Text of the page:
I agree Rob: the technology is very simple-looking, somewhat like a child's blocks. But that apparent simplicity masks a lot of complexity inside each cube. The smoothness of movement itself isn't the point: it's the accuracy that counts.
I read about these on the MIT website...great that you wrote about them, Ann. These self-assembly robots are really interesting and quite versatile. As Rob points out, the movement may seem primitive now, but the fact that they can move and do these things on their own is a great step forward for robotics.
Nice job to the MIT team. Not only did they take a very different and innovative approach to a new robotics idea, but they also came up with very creative ways to solve the new challenges they faced. Good job thinking outside of the 'cube'.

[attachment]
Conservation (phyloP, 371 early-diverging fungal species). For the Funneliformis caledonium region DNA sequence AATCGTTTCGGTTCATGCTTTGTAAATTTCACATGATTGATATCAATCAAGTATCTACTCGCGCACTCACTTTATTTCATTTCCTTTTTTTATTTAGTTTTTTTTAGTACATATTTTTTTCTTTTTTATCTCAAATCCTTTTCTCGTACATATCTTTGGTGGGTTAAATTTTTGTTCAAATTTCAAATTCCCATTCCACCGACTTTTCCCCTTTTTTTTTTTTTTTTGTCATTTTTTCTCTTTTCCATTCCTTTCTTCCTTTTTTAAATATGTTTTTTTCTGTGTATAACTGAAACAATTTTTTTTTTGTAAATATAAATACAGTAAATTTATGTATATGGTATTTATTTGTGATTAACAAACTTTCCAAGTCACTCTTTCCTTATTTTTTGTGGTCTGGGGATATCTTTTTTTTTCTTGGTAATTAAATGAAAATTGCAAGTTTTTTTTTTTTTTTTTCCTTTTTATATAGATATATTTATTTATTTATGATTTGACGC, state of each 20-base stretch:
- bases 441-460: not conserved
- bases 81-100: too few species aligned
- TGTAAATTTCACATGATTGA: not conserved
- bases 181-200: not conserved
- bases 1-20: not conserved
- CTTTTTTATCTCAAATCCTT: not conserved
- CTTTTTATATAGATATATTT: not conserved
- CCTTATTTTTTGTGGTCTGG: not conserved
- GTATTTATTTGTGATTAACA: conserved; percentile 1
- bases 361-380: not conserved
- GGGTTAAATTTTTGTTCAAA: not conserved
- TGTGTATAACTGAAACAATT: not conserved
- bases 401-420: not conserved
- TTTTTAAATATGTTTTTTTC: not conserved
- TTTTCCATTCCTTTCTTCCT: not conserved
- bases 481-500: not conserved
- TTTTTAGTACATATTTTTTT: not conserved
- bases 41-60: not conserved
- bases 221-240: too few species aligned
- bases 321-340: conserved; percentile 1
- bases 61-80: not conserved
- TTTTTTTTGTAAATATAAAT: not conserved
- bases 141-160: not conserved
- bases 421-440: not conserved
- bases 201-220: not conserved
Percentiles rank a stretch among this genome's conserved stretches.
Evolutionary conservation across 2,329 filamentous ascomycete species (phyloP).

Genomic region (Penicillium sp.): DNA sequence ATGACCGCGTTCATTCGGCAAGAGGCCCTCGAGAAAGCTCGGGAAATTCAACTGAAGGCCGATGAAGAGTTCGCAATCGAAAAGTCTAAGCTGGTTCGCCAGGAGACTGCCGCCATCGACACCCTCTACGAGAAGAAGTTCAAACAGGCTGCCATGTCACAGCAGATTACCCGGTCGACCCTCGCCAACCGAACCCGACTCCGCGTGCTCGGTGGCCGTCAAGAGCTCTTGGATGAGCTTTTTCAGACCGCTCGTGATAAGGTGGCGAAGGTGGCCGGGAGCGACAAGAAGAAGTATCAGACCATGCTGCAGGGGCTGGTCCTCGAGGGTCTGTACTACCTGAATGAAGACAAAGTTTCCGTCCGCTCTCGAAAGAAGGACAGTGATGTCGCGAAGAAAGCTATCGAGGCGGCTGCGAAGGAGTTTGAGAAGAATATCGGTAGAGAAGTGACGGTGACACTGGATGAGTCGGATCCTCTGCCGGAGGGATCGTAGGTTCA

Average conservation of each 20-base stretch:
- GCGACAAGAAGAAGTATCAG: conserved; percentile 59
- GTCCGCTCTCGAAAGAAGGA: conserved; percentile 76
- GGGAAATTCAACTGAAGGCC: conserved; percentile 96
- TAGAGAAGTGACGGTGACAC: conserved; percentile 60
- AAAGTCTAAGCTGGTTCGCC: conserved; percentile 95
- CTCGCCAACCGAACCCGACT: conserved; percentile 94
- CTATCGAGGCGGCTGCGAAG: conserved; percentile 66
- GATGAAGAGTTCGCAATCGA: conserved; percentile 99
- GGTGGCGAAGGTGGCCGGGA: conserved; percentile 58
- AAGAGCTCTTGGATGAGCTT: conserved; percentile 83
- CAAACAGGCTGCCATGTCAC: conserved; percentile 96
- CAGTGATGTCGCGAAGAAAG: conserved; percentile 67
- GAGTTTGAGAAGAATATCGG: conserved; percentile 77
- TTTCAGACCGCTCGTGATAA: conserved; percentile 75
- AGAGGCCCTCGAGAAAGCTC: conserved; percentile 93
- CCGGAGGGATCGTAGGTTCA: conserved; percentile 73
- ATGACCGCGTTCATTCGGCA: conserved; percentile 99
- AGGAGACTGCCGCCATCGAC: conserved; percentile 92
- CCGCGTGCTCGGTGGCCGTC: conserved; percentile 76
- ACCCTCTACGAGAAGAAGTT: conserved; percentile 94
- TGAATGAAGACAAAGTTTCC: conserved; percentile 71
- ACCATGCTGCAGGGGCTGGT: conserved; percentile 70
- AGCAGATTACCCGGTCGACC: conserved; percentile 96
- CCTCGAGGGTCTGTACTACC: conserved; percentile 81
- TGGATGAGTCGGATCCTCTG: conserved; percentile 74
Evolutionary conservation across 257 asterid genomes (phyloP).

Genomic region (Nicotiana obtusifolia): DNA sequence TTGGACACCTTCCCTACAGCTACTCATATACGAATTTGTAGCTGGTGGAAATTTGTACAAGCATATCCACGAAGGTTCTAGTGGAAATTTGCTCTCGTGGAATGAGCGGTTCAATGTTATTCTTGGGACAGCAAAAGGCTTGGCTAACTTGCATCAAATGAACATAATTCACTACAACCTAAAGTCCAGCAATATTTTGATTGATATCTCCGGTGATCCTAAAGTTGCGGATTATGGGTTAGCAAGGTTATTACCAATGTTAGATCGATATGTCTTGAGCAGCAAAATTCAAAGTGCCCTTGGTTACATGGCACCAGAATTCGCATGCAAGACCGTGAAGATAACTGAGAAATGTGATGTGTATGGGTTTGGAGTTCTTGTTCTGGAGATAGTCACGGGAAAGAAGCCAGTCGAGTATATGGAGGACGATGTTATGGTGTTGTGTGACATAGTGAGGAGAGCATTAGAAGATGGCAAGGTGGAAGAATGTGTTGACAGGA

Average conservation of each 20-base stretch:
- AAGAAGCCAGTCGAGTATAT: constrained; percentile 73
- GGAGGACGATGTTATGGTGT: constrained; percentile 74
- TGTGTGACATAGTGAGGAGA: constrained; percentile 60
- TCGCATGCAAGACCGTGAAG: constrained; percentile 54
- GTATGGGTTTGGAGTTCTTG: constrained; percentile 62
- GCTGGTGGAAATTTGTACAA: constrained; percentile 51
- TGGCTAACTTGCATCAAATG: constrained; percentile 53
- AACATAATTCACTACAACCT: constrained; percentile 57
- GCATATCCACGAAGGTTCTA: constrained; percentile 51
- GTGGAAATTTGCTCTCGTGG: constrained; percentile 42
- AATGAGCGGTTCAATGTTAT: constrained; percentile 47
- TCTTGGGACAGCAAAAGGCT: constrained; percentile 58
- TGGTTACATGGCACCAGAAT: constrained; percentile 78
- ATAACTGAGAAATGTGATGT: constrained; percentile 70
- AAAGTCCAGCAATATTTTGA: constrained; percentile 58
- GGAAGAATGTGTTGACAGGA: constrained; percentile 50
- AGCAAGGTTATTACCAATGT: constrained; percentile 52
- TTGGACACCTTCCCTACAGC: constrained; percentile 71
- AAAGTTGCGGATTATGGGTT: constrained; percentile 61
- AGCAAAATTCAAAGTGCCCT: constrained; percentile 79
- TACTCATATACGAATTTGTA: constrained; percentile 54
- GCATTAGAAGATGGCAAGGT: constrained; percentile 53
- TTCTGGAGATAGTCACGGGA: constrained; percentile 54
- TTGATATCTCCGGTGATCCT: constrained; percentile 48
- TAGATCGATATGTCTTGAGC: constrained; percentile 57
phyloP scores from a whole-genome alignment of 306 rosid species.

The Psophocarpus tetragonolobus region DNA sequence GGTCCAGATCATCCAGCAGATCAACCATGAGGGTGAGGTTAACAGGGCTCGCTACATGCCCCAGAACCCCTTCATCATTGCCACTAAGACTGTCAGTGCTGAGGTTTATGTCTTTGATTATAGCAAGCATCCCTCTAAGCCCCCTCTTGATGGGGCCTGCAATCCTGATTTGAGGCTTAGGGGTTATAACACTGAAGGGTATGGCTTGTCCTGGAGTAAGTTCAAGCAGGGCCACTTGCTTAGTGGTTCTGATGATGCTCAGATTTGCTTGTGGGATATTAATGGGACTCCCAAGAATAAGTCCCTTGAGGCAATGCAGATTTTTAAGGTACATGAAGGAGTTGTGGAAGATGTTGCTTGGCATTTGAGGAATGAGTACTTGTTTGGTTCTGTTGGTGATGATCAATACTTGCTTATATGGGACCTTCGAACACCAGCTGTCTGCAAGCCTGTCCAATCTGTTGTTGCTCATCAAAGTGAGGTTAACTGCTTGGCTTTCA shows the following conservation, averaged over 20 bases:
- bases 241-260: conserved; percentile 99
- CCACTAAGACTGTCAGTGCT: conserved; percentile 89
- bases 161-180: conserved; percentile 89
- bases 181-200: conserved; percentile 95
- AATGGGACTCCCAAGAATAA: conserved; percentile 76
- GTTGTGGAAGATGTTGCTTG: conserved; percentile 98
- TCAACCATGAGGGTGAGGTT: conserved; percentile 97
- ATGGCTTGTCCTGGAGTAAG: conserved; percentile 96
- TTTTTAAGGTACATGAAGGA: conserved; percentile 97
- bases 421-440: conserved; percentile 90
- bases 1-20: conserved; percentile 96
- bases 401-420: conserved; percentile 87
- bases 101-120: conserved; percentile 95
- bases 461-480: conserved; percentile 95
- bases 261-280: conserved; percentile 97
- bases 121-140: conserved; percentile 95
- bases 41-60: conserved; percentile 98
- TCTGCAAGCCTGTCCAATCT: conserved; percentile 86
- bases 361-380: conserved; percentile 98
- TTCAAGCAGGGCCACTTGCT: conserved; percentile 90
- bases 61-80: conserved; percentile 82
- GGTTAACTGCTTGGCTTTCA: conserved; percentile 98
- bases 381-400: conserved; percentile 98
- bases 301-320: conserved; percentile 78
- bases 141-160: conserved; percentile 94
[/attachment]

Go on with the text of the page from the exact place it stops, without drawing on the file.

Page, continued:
That's a great observation, Chuck. Here's an example of life imitates art. I wonder if that was part of the idea behind this concept. Either way, it's nice to see a new take on robotic movement and control.
Interesting new technology, Ann. While this robotic movement now seems raw, in time it may offer a way to control the movement of robots. It will be interesting to see how this technology plays going forward.
Siemens and Georgia Institute of Technology are partnering to address limitations in the current additive manufacturing design-to-production chain in an applied research project as part of the federally backed America Makes program.
Most of the new 3D printers and 3D printing technologies in this crop are breaking some boundaries, whether it's build volume-per-dollar ratios, multimaterials printing techniques, or new materials types.
Independent science safety company Underwriters Laboratories is providing new guidance for manufacturers about how to follow the latest IEC standards for implementing safety features in programmable logic controllers.
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